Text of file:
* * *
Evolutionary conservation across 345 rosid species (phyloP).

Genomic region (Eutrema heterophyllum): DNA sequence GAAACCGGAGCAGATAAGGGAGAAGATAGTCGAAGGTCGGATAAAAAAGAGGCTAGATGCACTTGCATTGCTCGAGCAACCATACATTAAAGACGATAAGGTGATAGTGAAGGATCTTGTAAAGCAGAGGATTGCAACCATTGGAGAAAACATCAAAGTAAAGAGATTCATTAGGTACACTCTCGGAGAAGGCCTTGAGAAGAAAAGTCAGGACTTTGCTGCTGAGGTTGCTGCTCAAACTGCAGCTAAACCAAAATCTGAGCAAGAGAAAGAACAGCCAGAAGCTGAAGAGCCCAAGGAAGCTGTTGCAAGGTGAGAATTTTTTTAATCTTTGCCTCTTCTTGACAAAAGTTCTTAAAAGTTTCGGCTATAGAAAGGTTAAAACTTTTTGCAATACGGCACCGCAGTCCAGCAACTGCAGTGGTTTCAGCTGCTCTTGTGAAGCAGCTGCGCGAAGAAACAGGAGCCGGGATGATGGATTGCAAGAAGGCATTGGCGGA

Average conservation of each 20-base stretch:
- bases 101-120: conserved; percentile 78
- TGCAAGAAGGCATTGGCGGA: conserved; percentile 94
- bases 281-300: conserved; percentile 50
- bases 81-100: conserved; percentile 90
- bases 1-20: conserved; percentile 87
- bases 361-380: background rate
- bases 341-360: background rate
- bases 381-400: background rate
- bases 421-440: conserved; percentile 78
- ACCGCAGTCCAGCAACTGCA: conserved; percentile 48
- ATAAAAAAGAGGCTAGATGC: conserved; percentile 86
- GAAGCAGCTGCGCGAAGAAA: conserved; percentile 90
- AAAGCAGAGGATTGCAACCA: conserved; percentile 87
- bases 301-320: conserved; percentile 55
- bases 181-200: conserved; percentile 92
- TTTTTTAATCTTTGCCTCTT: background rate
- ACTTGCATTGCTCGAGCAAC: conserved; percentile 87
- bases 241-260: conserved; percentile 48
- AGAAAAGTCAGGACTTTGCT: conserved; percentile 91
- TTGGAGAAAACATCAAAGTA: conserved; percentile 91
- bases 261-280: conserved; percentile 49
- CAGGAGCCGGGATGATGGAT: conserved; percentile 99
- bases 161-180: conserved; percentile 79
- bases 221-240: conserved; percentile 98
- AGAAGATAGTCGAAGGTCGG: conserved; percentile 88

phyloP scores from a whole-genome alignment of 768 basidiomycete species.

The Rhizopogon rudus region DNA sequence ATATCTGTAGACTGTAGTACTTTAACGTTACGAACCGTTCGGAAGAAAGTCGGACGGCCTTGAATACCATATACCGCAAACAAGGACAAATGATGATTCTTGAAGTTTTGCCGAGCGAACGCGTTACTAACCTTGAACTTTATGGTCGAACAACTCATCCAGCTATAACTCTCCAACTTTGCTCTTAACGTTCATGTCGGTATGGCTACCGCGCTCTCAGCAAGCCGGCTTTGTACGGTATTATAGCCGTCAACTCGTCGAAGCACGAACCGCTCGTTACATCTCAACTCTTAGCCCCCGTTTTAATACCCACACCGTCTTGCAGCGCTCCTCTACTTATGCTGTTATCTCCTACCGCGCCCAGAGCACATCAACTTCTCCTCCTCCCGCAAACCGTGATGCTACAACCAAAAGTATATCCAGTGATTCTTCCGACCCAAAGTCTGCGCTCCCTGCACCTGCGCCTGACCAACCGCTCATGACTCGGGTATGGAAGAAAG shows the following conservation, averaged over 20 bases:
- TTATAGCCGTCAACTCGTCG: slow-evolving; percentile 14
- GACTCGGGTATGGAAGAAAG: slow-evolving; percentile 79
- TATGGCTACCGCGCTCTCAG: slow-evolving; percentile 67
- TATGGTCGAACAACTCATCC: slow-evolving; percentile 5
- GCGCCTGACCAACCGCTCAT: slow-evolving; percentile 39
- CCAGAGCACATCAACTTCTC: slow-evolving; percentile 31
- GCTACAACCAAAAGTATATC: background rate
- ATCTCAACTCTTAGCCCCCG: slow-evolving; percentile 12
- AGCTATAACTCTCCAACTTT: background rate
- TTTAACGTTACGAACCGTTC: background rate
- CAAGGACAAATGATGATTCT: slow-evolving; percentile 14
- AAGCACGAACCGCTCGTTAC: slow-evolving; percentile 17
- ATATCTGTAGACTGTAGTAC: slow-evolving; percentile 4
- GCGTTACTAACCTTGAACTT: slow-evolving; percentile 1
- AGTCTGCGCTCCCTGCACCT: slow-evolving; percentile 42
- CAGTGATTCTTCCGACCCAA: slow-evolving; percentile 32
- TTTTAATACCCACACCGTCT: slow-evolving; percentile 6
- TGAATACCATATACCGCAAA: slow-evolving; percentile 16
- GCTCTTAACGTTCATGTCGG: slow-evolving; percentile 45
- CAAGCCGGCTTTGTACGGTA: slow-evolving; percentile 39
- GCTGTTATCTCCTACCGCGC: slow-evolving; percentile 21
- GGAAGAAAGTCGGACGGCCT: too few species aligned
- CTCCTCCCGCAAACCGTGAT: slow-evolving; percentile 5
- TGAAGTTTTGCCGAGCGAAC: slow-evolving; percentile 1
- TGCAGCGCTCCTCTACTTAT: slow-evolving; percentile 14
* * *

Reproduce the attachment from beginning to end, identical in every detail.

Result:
Evolutionary conservation across 345 rosid species (phyloP).

Genomic region (Eutrema heterophyllum): DNA sequence GAAACCGGAGCAGATAAGGGAGAAGATAGTCGAAGGTCGGATAAAAAAGAGGCTAGATGCACTTGCATTGCTCGAGCAACCATACATTAAAGACGATAAGGTGATAGTGAAGGATCTTGTAAAGCAGAGGATTGCAACCATTGGAGAAAACATCAAAGTAAAGAGATTCATTAGGTACACTCTCGGAGAAGGCCTTGAGAAGAAAAGTCAGGACTTTGCTGCTGAGGTTGCTGCTCAAACTGCAGCTAAACCAAAATCTGAGCAAGAGAAAGAACAGCCAGAAGCTGAAGAGCCCAAGGAAGCTGTTGCAAGGTGAGAATTTTTTTAATCTTTGCCTCTTCTTGACAAAAGTTCTTAAAAGTTTCGGCTATAGAAAGGTTAAAACTTTTTGCAATACGGCACCGCAGTCCAGCAACTGCAGTGGTTTCAGCTGCTCTTGTGAAGCAGCTGCGCGAAGAAACAGGAGCCGGGATGATGGATTGCAAGAAGGCATTGGCGGA

Average conservation of each 20-base stretch:
- bases 101-120: conserved; percentile 78
- TGCAAGAAGGCATTGGCGGA: conserved; percentile 94
- bases 281-300: conserved; percentile 50
- bases 81-100: conserved; percentile 90
- bases 1-20: conserved; percentile 87
- bases 361-380: background rate
- bases 341-360: background rate
- bases 381-400: background rate
- bases 421-440: conserved; percentile 78
- ACCGCAGTCCAGCAACTGCA: conserved; percentile 48
- ATAAAAAAGAGGCTAGATGC: conserved; percentile 86
- GAAGCAGCTGCGCGAAGAAA: conserved; percentile 90
- AAAGCAGAGGATTGCAACCA: conserved; percentile 87
- bases 301-320: conserved; percentile 55
- bases 181-200: conserved; percentile 92
- TTTTTTAATCTTTGCCTCTT: background rate
- ACTTGCATTGCTCGAGCAAC: conserved; percentile 87
- bases 241-260: conserved; percentile 48
- AGAAAAGTCAGGACTTTGCT: conserved; percentile 91
- TTGGAGAAAACATCAAAGTA: conserved; percentile 91
- bases 261-280: conserved; percentile 49
- CAGGAGCCGGGATGATGGAT: conserved; percentile 99
- bases 161-180: conserved; percentile 79
- bases 221-240: conserved; percentile 98
- AGAAGATAGTCGAAGGTCGG: conserved; percentile 88

phyloP scores from a whole-genome alignment of 768 basidiomycete species.

The Rhizopogon rudus region DNA sequence ATATCTGTAGACTGTAGTACTTTAACGTTACGAACCGTTCGGAAGAAAGTCGGACGGCCTTGAATACCATATACCGCAAACAAGGACAAATGATGATTCTTGAAGTTTTGCCGAGCGAACGCGTTACTAACCTTGAACTTTATGGTCGAACAACTCATCCAGCTATAACTCTCCAACTTTGCTCTTAACGTTCATGTCGGTATGGCTACCGCGCTCTCAGCAAGCCGGCTTTGTACGGTATTATAGCCGTCAACTCGTCGAAGCACGAACCGCTCGTTACATCTCAACTCTTAGCCCCCGTTTTAATACCCACACCGTCTTGCAGCGCTCCTCTACTTATGCTGTTATCTCCTACCGCGCCCAGAGCACATCAACTTCTCCTCCTCCCGCAAACCGTGATGCTACAACCAAAAGTATATCCAGTGATTCTTCCGACCCAAAGTCTGCGCTCCCTGCACCTGCGCCTGACCAACCGCTCATGACTCGGGTATGGAAGAAAG shows the following conservation, averaged over 20 bases:
- TTATAGCCGTCAACTCGTCG: slow-evolving; percentile 14
- GACTCGGGTATGGAAGAAAG: slow-evolving; percentile 79
- TATGGCTACCGCGCTCTCAG: slow-evolving; percentile 67
- TATGGTCGAACAACTCATCC: slow-evolving; percentile 5
- GCGCCTGACCAACCGCTCAT: slow-evolving; percentile 39
- CCAGAGCACATCAACTTCTC: slow-evolving; percentile 31
- GCTACAACCAAAAGTATATC: background rate
- ATCTCAACTCTTAGCCCCCG: slow-evolving; percentile 12
- AGCTATAACTCTCCAACTTT: background rate
- TTTAACGTTACGAACCGTTC: background rate
- CAAGGACAAATGATGATTCT: slow-evolving; percentile 14
- AAGCACGAACCGCTCGTTAC: slow-evolving; percentile 17
- ATATCTGTAGACTGTAGTAC: slow-evolving; percentile 4
- GCGTTACTAACCTTGAACTT: slow-evolving; percentile 1
- AGTCTGCGCTCCCTGCACCT: slow-evolving; percentile 42
- CAGTGATTCTTCCGACCCAA: slow-evolving; percentile 32
- TTTTAATACCCACACCGTCT: slow-evolving; percentile 6
- TGAATACCATATACCGCAAA: slow-evolving; percentile 16
- GCTCTTAACGTTCATGTCGG: slow-evolving; percentile 45
- CAAGCCGGCTTTGTACGGTA: slow-evolving; percentile 39
- GCTGTTATCTCCTACCGCGC: slow-evolving; percentile 21
- GGAAGAAAGTCGGACGGCCT: too few species aligned
- CTCCTCCCGCAAACCGTGAT: slow-evolving; percentile 5
- TGAAGTTTTGCCGAGCGAAC: slow-evolving; percentile 1
- TGCAGCGCTCCTCTACTTAT: slow-evolving; percentile 14